The Butterfly Isles: A Summer In Search Of Our Emperors And Admirals Paperback – 5 May 2011
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`Engaging and idiosyncratic ... Readers will be astonished by details of the teeming natural world that we so blindly inhabit' -- Margaret Drabble, Daily Telegraph
`A beguiling book ... in a vivid, adept, unapologetic voice, Barkham wonderfully catches the spirit of these ethereal creatures' --Richard Mabey, Guardian
`A charming book ... The Butterfly Isles goes a long way to explain the delights of obsessive natural history' --Richard Fortey, Financial Times
`Suffused with engaging family anecdote and the genial humour of a patient man, this is amateur nature writing at its happiest' --The Times
`An engaging account ... Barkham combines the patience and eye for detail of the naturalist with a vivid writing style'
--Sunday Times --This text refers to an out of print or unavailable edition of this title.
About the Author
PATRICK BARKHAM was born in 1975 in Norfolk and was educated at Cambridge University. He is a features writer for the Guardian, where he has reported on everything from the Iraq War to climate change: http://www.guardian.co.uk/profile/patrickbarkham He lives in London and Wells-next-the-Sea in Norfolk.
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Top Customer Reviews
The book seems to follow the tradition of a number of bird watching stories where a person (often, but not inevitably, a man) seeks to see all, or as many as possible, of some form of list. What separates this book from some of the more mundane "number chase" books is the complexity and intent of the material that revolves around the central chase.
There is the relationship with the author's father, which is interwoven with childhood memories. This aspect of the book glows with remembered affection, but, thankfully, seems to avoid sentimentality. There is the relationship with Lisa, his girlfriend, which for a few pages dominates the book, but is always present elsewhere. There is the nature of the environment, both ours and the butterflies. The contrast between the condition of sites that the author had visited as a child and their current condition is used to highlight the issues that face butterflies and the wider natural world. While there is little new in this particular aspect of the book, it is remarkably effecting at showing the range of issues and challenges that our wild places face today.
A regular theme is the challenge of conservation, with good new stories (such as the Large Blue) as well as the more side spread bad news stories. If ever we needed more evidence that conservation is a multi-faceted activity that depends at its heart on good biological knowledge, then it could be found within the pages of this book.Read more ›
This book is more than just nature writing, though: it's travelogue, journalism, history (of the Aurelian movement, those eccentric old Victorian lepidopterists) and also social geography: the story of Britain's butterflies is bound up with the story of Britain's changing urban and rural spaces over the last century. It's also an examination of the obsessive behaviour of collectors, a touching tribute to a father-son relationship, and there's a cracking narrative binding it all together, too. An utterly lovely read.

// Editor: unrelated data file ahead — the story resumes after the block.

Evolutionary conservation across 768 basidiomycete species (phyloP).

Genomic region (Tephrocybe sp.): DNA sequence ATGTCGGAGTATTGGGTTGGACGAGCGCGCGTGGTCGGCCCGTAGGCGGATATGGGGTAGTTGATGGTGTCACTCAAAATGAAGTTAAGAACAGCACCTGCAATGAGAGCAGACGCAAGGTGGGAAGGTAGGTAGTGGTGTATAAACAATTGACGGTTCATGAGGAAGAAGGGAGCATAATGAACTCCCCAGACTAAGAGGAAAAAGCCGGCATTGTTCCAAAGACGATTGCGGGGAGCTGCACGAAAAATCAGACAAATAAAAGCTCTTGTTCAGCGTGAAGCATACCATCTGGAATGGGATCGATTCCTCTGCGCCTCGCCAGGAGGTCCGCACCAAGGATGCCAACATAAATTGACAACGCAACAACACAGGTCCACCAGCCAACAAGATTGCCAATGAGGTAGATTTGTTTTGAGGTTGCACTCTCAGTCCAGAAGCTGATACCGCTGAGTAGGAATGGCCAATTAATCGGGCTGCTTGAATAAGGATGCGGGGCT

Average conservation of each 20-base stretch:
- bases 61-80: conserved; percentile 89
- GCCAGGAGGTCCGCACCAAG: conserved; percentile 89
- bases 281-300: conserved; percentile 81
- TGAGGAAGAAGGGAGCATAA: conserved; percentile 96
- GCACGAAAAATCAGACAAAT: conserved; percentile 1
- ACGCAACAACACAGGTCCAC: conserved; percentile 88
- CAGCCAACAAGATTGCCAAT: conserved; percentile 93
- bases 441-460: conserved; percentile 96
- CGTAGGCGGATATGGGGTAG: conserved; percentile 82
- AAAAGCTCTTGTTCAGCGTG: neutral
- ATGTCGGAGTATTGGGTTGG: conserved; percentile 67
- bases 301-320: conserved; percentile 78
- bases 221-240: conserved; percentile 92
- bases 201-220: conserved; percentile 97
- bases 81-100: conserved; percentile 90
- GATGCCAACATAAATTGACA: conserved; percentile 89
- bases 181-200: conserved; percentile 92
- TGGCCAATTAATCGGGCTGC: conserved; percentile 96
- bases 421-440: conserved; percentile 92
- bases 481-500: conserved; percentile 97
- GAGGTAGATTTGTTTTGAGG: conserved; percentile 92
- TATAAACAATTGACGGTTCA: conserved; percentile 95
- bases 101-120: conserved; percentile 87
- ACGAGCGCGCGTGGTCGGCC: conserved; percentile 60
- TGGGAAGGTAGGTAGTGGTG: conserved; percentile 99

*He was wearing a t-shirt with butterflies on it.
This is a great idea for a book, giving a structure and narrative drive to a study of a specific area of Natural History. Although, in fairness, there is very little drama involved in Barkham's quest; As he readily admits himself, it boils down to a bit of research, mostly on the Net, and getting actual experts in the field to show him rarer species, the biggest problems he faces are bad traffic and, ultimately, a slight sense of boredom (p.278.)However, the real point of the book is to describe the various species of butterfly found in Britain and to celebrate them.
Barkham's interest in his subject is definately amateur. Any of the more qualified experts he consults-including the authors of the mighty "Millennium Atlas..."-in his search would, surely, be able to write a more authorative description of the butterflies of Britain? But it is the fact that our author is such a relative novice that makes his quest so appealing. The reader can share the author's pleasure in learning more about his rich subject matter, a more expert author would only be able to impart his knowledge, not have a joint experience in gaining the knowledge.
Not all the species are given equal space, some-particularly the Large and Small Skippers and the Ringlet-are given rather short shrift. Perhaps a separate heading or sub-chapter for each species would have avoided this problem.
The author's photos are an important part of the book, Barkham often mentions taking pictures of the species he sees; Strangely however, not all the species photos are included...some of them, even those who are specifically mentioned in the text (e.g. Mountain Ringlet) are not shown.Read more ›
Most Recent Customer Reviews
A lovely book, well written with great attention to detail; I felt I was with the author as he discovered each butterfly.Published 9 months ago by Tony Handy
Recommended by a friend - every bit as good as anticipated - the butterfly information is first class coupled with interesting travels abput tracking every species in UK. Read morePublished 12 months ago by Rev. G. Smith
As a child I was fascinated by butterflies, and still am, but I wasn't quite sure how I'd get on with a book about somebody else's interest. Read morePublished 14 months ago by Careful Shopper
Wonderful account of a summer adventure round Britain, introducing all our butterflies from the familiar to the rare.Published 16 months ago by Busy Lizzie